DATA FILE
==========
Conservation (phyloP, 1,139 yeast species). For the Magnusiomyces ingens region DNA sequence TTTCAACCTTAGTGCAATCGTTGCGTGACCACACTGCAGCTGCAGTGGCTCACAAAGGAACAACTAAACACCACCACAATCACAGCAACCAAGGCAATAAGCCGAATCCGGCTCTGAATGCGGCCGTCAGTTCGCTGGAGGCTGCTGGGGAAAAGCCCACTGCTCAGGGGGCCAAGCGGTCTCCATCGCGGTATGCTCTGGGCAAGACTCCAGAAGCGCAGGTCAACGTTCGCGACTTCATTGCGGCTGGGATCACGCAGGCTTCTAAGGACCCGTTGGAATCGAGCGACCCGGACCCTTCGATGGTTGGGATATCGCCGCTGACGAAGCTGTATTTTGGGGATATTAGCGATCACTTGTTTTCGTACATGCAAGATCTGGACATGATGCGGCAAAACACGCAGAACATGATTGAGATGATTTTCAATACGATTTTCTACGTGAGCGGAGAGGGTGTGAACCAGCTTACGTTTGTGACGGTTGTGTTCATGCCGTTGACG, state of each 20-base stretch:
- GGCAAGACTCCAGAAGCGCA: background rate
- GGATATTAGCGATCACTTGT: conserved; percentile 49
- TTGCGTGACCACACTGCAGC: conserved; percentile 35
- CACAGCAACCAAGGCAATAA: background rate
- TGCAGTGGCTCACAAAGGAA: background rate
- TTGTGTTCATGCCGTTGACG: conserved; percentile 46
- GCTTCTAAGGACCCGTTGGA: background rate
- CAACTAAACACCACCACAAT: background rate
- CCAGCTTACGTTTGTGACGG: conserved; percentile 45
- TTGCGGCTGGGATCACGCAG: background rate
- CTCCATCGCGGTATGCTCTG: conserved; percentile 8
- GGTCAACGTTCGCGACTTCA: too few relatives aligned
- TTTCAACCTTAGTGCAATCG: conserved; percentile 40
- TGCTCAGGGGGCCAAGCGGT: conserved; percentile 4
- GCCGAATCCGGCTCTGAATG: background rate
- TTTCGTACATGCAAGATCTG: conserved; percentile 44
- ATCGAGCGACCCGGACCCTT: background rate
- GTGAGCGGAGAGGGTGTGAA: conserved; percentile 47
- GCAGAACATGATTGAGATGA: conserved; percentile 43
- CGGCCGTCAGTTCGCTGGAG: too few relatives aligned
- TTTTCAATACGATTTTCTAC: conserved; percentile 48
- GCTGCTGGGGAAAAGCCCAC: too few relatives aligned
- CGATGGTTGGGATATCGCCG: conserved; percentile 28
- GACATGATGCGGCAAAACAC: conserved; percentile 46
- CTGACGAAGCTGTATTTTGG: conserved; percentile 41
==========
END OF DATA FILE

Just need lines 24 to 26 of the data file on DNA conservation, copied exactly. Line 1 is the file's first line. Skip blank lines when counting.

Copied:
- CGATGGTTGGGATATCGCCG: conserved; percentile 28
- GACATGATGCGGCAAAACAC: conserved; percentile 46
- CTGACGAAGCTGTATTTTGG: conserved; percentile 41